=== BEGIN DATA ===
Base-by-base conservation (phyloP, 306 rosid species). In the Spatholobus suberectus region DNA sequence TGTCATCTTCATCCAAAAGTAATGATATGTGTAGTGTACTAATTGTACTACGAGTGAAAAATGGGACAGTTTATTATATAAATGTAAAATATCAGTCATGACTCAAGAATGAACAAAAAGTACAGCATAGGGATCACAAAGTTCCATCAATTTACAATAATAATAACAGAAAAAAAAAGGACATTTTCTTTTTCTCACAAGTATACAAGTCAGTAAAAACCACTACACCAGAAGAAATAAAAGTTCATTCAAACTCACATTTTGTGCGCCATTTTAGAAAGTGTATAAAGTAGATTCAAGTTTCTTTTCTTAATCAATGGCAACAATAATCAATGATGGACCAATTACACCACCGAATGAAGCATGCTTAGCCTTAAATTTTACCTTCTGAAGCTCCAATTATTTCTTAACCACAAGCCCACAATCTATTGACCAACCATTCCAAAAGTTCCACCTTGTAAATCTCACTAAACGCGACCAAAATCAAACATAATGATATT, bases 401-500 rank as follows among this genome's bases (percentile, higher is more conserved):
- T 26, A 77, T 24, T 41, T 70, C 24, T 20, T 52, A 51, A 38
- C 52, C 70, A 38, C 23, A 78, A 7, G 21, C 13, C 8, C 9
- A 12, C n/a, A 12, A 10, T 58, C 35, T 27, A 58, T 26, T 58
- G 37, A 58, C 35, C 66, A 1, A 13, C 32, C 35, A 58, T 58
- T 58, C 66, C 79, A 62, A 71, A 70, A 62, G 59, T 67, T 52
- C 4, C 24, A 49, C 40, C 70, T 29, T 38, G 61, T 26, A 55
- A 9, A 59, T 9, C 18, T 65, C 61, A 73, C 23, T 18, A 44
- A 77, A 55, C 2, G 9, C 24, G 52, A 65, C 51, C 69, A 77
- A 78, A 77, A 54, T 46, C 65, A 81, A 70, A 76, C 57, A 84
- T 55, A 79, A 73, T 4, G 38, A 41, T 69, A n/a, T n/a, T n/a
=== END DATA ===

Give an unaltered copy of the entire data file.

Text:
Base-by-base conservation (phyloP, 306 rosid species). In the Spatholobus suberectus region DNA sequence TGTCATCTTCATCCAAAAGTAATGATATGTGTAGTGTACTAATTGTACTACGAGTGAAAAATGGGACAGTTTATTATATAAATGTAAAATATCAGTCATGACTCAAGAATGAACAAAAAGTACAGCATAGGGATCACAAAGTTCCATCAATTTACAATAATAATAACAGAAAAAAAAAGGACATTTTCTTTTTCTCACAAGTATACAAGTCAGTAAAAACCACTACACCAGAAGAAATAAAAGTTCATTCAAACTCACATTTTGTGCGCCATTTTAGAAAGTGTATAAAGTAGATTCAAGTTTCTTTTCTTAATCAATGGCAACAATAATCAATGATGGACCAATTACACCACCGAATGAAGCATGCTTAGCCTTAAATTTTACCTTCTGAAGCTCCAATTATTTCTTAACCACAAGCCCACAATCTATTGACCAACCATTCCAAAAGTTCCACCTTGTAAATCTCACTAAACGCGACCAAAATCAAACATAATGATATT, bases 401-500 rank as follows among this genome's bases (percentile, higher is more conserved):
- T 26, A 77, T 24, T 41, T 70, C 24, T 20, T 52, A 51, A 38
- C 52, C 70, A 38, C 23, A 78, A 7, G 21, C 13, C 8, C 9
- A 12, C n/a, A 12, A 10, T 58, C 35, T 27, A 58, T 26, T 58
- G 37, A 58, C 35, C 66, A 1, A 13, C 32, C 35, A 58, T 58
- T 58, C 66, C 79, A 62, A 71, A 70, A 62, G 59, T 67, T 52
- C 4, C 24, A 49, C 40, C 70, T 29, T 38, G 61, T 26, A 55
- A 9, A 59, T 9, C 18, T 65, C 61, A 73, C 23, T 18, A 44
- A 77, A 55, C 2, G 9, C 24, G 52, A 65, C 51, C 69, A 77
- A 78, A 77, A 54, T 46, C 65, A 81, A 70, A 76, C 57, A 84
- T 55, A 79, A 73, T 4, G 38, A 41, T 69, A n/a, T n/a, T n/a